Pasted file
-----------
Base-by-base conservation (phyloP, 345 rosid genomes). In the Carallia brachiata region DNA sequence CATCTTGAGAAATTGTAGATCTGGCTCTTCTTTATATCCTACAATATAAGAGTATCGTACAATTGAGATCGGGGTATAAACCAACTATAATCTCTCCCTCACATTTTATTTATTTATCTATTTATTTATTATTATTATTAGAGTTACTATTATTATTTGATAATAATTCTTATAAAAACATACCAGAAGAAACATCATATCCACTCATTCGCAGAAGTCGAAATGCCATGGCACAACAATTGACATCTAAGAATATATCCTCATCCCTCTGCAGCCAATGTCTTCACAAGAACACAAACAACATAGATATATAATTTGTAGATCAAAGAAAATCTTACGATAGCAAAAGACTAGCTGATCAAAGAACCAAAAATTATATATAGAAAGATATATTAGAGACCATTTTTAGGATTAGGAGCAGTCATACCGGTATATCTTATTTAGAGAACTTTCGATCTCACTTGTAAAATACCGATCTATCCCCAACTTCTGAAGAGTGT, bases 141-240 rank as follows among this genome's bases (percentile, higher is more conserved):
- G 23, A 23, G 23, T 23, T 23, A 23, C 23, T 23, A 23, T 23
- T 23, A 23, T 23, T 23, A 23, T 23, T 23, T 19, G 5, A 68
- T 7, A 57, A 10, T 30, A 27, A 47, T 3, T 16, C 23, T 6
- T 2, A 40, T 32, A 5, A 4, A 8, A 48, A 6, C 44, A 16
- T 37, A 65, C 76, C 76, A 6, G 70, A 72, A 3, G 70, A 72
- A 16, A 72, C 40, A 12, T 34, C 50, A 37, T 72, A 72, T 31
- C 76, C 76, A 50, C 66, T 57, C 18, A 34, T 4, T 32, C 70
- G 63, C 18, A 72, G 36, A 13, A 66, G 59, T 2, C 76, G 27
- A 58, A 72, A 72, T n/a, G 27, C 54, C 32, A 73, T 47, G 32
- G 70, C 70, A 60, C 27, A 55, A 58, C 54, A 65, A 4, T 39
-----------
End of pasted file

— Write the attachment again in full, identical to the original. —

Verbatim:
Base-by-base conservation (phyloP, 345 rosid genomes). In the Carallia brachiata region DNA sequence CATCTTGAGAAATTGTAGATCTGGCTCTTCTTTATATCCTACAATATAAGAGTATCGTACAATTGAGATCGGGGTATAAACCAACTATAATCTCTCCCTCACATTTTATTTATTTATCTATTTATTTATTATTATTATTAGAGTTACTATTATTATTTGATAATAATTCTTATAAAAACATACCAGAAGAAACATCATATCCACTCATTCGCAGAAGTCGAAATGCCATGGCACAACAATTGACATCTAAGAATATATCCTCATCCCTCTGCAGCCAATGTCTTCACAAGAACACAAACAACATAGATATATAATTTGTAGATCAAAGAAAATCTTACGATAGCAAAAGACTAGCTGATCAAAGAACCAAAAATTATATATAGAAAGATATATTAGAGACCATTTTTAGGATTAGGAGCAGTCATACCGGTATATCTTATTTAGAGAACTTTCGATCTCACTTGTAAAATACCGATCTATCCCCAACTTCTGAAGAGTGT, bases 141-240 rank as follows among this genome's bases (percentile, higher is more conserved):
- G 23, A 23, G 23, T 23, T 23, A 23, C 23, T 23, A 23, T 23
- T 23, A 23, T 23, T 23, A 23, T 23, T 23, T 19, G 5, A 68
- T 7, A 57, A 10, T 30, A 27, A 47, T 3, T 16, C 23, T 6
- T 2, A 40, T 32, A 5, A 4, A 8, A 48, A 6, C 44, A 16
- T 37, A 65, C 76, C 76, A 6, G 70, A 72, A 3, G 70, A 72
- A 16, A 72, C 40, A 12, T 34, C 50, A 37, T 72, A 72, T 31
- C 76, C 76, A 50, C 66, T 57, C 18, A 34, T 4, T 32, C 70
- G 63, C 18, A 72, G 36, A 13, A 66, G 59, T 2, C 76, G 27
- A 58, A 72, A 72, T n/a, G 27, C 54, C 32, A 73, T 47, G 32
- G 70, C 70, A 60, C 27, A 55, A 58, C 54, A 65, A 4, T 39